A trust is the legal relationship that is created when a person transfers “stuff” to a trustee with the understanding that the trustee will manage it for the benefit of one or more beneficiaries. We use the term “stuff” to mean any kind of property you can own. It includes both real property—such as land and buildings—and personal property—such as bank accounts, stocks and bonds, and personal effects. The person who transfers the stuff to the trustee is called a trustmaker. This person is also known as a settlor, grantor, or trustor. Usually, the trustmaker is also the trustee (or perhaps co-trustee) and the initial beneficiary of the trust. It is not uncommon for husbands and wives to create two separate trusts and to be the co-trustees of both of their trusts during their joint lifetimes, and then, after the death of one spouse, to have the survivor serve either as sole trustee or co-trustee with one or more other individuals or a trust company.
A trust is controlled by a document called the trust agreement (sometimes called the trust instrument). The trust agreement sets out the rules about how the trust will be run. We often refer to a client’s set of estate planning documents as their “rule book,” and the trust agreement is the part of the rule book that controls the trust.
If the trust agreement says that the trustmaker can revoke it or change it, the trust is what we call a revocable trust. If the trust agreement does not allow the trustmaker to change or revoke it, we have what is called an irrevocable trust. Irrevocable trusts are used in many estate plans. They allow trustmakers to make gifts but keep the recipients from having complete control over the gifted assets. Irrevocable trusts play an important part in many estate plans. They can help provide tax savings, creditor protection, and expert management of assets.
A living trust is one that you create and fund (transfer stuff into) during your lifetime. It can be revocable or irrevocable, depending on how much control you want to maintain over the trust and its assets. A revocable trust gives you complete control, whereas an irrevocable trust gives you limited or no control. A testamentary trust is one that goes into effect and is funded following your death because it is governed by your last will and testament.
You remain in control of your trust assets as long as your trust is revocable. The trustee is bound by the trust agreement. You have final say over what the trust agreement says, and failure to abide by the trust agreement can make the trustee personally liable to the beneficiaries, including yourself. This means that if the trustee messes up, that person may have to pay for the mess out of his or her own pocket. Most often, the trustmaker of a revocable living trust is the initial trustee. In that situation, the trustmaker does not have to worry about anyone questioning his or her management of the trust. In fact, potential beneficiaries have a vested interest in not doing anything that might cause the trustmaker to revoke the trust or change the trust agreement in order to exclude a troublemaker. This is a simple demonstration of the “golden rule” of estate planning:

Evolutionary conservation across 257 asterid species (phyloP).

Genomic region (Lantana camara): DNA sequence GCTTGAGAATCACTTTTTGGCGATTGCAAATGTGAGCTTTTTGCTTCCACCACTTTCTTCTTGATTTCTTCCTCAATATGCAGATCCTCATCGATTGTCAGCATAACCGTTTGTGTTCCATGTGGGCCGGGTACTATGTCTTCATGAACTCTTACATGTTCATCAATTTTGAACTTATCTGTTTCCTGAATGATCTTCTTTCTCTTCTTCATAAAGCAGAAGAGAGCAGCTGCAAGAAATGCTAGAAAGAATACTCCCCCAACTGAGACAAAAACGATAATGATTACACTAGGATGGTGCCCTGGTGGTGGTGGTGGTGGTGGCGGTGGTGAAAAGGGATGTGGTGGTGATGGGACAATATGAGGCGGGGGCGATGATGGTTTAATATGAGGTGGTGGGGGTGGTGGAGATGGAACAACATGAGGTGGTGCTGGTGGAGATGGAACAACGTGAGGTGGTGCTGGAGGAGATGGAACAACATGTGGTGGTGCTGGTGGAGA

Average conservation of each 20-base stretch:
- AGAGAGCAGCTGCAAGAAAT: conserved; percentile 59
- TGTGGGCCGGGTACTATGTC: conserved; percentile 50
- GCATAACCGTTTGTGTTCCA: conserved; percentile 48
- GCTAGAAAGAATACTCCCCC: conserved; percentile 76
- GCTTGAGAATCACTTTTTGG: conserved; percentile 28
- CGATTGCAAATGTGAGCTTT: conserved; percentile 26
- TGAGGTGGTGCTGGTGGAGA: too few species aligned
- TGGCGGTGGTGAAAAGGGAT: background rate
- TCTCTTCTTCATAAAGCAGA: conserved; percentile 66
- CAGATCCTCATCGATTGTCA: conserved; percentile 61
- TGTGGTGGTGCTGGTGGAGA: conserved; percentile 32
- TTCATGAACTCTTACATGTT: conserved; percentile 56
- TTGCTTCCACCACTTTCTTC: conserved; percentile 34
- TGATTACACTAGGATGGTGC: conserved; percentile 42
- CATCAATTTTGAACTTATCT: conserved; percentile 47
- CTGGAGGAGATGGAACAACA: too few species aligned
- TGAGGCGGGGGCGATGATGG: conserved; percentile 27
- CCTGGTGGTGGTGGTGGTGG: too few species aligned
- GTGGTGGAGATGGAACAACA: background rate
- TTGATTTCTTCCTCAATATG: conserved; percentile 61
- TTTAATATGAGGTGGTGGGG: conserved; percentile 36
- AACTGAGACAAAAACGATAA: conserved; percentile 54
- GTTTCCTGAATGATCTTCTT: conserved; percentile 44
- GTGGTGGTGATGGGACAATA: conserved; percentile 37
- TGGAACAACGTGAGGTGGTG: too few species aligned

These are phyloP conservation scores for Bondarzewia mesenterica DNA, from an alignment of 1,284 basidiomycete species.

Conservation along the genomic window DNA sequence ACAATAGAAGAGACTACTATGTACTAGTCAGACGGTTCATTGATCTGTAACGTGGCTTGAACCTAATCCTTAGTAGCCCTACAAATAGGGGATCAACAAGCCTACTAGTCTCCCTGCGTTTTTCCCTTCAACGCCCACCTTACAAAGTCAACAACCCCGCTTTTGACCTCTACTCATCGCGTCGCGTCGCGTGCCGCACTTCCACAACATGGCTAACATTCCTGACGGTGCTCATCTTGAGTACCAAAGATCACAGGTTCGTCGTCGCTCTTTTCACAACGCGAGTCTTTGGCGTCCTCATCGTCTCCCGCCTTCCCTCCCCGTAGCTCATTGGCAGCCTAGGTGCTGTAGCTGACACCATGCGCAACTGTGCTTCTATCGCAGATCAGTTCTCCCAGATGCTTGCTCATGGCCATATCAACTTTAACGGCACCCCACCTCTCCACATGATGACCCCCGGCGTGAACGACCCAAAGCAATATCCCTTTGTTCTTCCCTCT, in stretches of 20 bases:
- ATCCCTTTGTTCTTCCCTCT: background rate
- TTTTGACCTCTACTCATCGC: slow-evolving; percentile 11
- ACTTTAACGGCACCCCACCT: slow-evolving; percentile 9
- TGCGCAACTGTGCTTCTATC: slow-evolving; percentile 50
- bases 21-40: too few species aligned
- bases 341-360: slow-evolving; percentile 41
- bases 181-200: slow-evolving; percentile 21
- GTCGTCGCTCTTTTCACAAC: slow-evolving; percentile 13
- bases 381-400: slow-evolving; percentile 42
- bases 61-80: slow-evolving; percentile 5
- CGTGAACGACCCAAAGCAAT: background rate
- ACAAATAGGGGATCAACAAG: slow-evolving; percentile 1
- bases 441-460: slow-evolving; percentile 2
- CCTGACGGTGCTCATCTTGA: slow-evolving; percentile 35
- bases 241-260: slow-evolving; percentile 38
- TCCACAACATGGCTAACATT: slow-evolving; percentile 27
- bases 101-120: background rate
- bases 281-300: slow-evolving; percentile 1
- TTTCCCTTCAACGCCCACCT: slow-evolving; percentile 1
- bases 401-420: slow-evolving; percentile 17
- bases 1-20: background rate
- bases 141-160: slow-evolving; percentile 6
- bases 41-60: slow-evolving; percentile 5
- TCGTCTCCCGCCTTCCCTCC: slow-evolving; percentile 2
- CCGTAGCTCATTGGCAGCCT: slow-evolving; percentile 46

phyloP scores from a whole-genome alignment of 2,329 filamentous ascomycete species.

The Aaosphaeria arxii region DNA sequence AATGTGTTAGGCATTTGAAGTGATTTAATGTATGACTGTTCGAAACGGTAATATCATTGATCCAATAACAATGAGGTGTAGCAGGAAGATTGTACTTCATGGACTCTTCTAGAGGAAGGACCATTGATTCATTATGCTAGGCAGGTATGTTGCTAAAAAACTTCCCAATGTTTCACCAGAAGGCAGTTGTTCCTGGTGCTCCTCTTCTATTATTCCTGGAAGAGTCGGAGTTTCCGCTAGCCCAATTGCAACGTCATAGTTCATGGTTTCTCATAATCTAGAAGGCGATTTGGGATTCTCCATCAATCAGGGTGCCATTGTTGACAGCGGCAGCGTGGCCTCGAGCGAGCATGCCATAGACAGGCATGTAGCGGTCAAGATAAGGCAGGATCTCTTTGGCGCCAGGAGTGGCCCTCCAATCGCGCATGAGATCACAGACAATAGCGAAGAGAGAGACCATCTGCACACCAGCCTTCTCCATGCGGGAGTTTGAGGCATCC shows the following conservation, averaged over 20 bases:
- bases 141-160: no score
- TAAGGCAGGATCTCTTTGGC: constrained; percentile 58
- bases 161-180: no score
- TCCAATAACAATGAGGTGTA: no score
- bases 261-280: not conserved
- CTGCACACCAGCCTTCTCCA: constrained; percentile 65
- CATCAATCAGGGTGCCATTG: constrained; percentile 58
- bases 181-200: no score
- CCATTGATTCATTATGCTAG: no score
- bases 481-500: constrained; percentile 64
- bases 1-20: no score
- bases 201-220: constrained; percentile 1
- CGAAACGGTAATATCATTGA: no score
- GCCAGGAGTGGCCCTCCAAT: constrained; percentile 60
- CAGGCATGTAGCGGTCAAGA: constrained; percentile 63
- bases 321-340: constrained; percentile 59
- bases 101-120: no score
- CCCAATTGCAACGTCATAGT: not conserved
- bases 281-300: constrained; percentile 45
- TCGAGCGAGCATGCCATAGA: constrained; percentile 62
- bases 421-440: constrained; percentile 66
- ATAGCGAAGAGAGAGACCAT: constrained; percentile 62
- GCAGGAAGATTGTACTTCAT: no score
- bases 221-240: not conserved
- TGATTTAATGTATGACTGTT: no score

The One who hath the Gold makes the Rules
If your kids are good kids, they won’t stick their noses into what you do with your trust. If they are bad kids, hopefully they are smart kids and will at least act like good kids as long as you’re alive because they won’t want to be disinherited. If you do not have any children—or don’t have any that you like—don’t assume that revocable living trusts are not a good idea for you. There are many good reasons for creating trusts, and some of them may apply to your situation. One reason that many people create revocable living trusts is so that their stuff will not go through probate after they are gone, or through conservatorship if they become incapacitated.
Once assets are transferred to the trustee, the trustmaker no longer holds legal title to them—even if the trustmaker and the trustee are the same person. Thus, if the trustmaker dies or becomes incapacitated, the trust continues, and the successor trustee (who is named in the trust agreement) takes over administering the trust.
Trusts are often the building blocks of effective estate plans. They provide simplicity, flexibility, and predictability in dealing with your assets. The also give you the peace of mind of knowing that you have arranged your affairs to ensure that your wishes will be carried out, and that future transitions (such as your incapacity or death) will be much easier on your loved ones.
by Scott A. Makuakane, Esq., CFP
Counselor at Law, Est8Planning Counsel LLLC
Honolulu, Hawaii 96813